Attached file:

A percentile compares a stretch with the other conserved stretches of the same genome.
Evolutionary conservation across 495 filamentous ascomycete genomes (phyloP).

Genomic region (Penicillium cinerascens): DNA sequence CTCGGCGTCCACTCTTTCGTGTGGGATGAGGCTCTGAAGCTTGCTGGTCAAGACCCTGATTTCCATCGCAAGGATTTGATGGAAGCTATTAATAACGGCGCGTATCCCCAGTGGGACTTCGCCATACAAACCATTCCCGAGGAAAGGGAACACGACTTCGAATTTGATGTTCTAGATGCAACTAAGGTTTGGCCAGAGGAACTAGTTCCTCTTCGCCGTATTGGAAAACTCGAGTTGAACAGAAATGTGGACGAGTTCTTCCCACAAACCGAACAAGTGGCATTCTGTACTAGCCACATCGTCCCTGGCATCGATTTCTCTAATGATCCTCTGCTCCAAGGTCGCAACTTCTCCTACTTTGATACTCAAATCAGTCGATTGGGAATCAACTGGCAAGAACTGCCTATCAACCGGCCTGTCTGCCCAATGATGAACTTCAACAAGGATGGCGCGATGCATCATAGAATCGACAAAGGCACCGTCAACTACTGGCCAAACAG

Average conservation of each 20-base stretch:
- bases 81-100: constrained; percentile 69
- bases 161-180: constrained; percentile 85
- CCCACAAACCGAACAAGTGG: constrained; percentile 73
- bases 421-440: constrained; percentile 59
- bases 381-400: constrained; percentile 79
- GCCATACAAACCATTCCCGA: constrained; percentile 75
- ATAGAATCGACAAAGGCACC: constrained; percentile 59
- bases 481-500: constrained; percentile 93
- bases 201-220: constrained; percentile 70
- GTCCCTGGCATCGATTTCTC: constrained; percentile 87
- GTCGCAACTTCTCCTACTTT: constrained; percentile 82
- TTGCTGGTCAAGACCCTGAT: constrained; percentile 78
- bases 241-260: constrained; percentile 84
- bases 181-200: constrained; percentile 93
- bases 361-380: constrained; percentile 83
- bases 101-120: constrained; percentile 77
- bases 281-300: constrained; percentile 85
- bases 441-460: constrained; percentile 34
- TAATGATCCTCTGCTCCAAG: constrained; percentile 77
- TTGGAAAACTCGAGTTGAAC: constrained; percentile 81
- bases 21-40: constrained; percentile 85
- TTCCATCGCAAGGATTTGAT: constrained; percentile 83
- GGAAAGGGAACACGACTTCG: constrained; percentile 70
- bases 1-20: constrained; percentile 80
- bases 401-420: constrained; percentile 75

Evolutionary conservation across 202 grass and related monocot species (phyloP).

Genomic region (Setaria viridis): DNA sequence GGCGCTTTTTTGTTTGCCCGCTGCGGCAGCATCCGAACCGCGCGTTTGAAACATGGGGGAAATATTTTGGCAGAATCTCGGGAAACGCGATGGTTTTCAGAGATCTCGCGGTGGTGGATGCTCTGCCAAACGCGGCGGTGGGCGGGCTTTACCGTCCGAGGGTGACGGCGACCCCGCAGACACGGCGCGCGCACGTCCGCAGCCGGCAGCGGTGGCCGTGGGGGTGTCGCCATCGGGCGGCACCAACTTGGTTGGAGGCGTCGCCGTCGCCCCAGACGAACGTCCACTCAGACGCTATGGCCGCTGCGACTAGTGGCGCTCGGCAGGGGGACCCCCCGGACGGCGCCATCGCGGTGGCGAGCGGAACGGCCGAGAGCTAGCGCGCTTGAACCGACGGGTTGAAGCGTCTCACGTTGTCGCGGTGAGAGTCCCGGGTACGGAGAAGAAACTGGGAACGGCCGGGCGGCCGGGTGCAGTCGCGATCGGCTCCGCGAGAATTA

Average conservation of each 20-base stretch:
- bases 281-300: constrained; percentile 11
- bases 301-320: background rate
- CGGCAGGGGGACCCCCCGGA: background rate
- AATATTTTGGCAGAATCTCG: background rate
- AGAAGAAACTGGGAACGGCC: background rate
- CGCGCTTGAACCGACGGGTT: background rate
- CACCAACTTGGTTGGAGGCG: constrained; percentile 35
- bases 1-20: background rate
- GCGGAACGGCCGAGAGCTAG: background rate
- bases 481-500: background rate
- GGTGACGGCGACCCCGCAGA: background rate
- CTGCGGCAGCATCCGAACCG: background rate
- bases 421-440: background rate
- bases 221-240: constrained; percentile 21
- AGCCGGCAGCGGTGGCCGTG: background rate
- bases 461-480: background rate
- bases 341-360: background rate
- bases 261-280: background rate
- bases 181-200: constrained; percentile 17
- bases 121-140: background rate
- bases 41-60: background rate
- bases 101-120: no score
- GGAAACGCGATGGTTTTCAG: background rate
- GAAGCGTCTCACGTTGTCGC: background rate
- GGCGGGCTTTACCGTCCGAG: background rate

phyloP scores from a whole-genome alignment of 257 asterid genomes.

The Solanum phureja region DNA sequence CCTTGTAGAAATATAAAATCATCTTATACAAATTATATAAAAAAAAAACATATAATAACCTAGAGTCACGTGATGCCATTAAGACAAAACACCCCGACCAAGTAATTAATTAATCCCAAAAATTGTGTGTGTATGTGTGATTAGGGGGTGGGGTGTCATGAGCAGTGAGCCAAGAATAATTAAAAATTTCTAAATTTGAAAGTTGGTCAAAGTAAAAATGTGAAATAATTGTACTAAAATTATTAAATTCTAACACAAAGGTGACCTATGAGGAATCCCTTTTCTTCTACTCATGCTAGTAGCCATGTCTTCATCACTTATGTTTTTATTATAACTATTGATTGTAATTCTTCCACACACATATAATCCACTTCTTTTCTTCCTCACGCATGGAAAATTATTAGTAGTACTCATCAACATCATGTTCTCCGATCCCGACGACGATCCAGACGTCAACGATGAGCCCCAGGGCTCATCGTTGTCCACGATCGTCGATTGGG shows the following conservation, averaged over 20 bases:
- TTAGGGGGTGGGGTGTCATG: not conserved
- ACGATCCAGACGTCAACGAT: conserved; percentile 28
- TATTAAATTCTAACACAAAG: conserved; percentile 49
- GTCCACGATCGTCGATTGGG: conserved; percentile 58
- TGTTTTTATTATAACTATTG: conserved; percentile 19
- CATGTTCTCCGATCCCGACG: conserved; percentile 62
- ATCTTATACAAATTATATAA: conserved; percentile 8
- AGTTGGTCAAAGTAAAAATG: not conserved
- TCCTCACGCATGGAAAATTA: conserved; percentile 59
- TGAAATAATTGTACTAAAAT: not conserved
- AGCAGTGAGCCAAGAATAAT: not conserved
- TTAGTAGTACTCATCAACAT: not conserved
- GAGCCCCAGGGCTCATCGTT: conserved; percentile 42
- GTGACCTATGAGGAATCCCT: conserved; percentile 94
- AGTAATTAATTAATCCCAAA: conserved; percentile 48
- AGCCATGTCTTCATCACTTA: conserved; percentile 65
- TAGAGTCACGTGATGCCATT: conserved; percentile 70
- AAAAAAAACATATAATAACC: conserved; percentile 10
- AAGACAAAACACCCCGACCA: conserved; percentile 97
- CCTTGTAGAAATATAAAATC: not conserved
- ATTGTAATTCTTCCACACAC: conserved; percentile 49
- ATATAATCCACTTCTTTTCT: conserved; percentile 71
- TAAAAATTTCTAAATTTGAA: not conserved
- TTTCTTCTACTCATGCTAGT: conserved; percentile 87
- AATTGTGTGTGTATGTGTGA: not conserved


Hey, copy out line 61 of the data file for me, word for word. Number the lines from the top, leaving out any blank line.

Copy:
- ACGATCCAGACGTCAACGAT: conserved; percentile 28